Stunting is an indicator of the devastating result of malnutrition in early childhood. The effects of childhood stunting are irreparable physical and cognitive harm. It is an issue of the great public health importance throughout Sub-Saharan African countries including Ethiopia. Therefore, identification of the risk factors of child stunting from recent data is very important for timely intervention.
The 2016 Ethiopian Demographic and Health Survey data were used for this study. A generalized linear mixed model which is an extension of the general linear model was employed to identify socioeconomic, demographic, environmental and health related risk factors for stunted under-five children.
The result shows that the age and sex of the child, preceding birth interval, mother’s body mass index, household wealth index, mother’s education level, breastfeeding period, type of toilet facility, use of internet and source of drinking water were the major determinants of stunting of under-five children in Ethiopia.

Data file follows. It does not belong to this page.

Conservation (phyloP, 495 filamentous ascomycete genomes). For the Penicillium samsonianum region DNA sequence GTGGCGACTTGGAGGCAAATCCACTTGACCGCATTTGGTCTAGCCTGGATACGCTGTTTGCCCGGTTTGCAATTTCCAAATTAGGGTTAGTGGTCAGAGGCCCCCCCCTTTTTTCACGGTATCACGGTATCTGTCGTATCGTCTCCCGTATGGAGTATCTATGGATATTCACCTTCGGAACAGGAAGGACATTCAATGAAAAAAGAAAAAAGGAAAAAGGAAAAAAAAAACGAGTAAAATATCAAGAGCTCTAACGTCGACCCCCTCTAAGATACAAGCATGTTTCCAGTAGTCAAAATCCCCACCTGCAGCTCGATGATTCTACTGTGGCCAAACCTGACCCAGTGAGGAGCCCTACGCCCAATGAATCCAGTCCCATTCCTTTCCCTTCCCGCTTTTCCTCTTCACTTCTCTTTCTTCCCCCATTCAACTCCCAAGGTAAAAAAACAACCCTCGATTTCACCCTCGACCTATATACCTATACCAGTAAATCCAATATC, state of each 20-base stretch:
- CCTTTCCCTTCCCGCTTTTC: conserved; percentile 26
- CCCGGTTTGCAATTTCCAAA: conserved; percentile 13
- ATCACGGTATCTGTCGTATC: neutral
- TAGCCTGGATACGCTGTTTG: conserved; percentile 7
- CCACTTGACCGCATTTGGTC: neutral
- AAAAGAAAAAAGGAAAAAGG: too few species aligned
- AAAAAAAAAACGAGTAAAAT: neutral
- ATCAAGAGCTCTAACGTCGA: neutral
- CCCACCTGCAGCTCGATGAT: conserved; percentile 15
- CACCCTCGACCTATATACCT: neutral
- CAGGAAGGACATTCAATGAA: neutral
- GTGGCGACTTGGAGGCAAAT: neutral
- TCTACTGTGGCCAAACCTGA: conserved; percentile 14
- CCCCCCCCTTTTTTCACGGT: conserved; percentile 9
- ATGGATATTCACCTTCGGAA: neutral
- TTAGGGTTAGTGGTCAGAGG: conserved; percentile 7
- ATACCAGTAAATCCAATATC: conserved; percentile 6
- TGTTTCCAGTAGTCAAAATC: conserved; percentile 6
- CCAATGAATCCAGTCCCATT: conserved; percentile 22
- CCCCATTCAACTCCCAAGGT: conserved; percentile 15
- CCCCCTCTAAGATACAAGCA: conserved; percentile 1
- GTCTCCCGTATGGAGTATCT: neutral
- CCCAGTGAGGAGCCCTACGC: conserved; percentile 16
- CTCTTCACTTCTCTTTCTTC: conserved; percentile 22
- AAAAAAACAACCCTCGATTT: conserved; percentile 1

The study indicated that children from undernourished mothers, who are not breastfeeding, from poor households, households that have no toilet facilities, who are male, older age (between 12 to 59 months), who have illiterate mother and short birth spacing were associated with stunting problems. Therefore, family planning education and policy is required for the country to improve on under-five age stunting problems.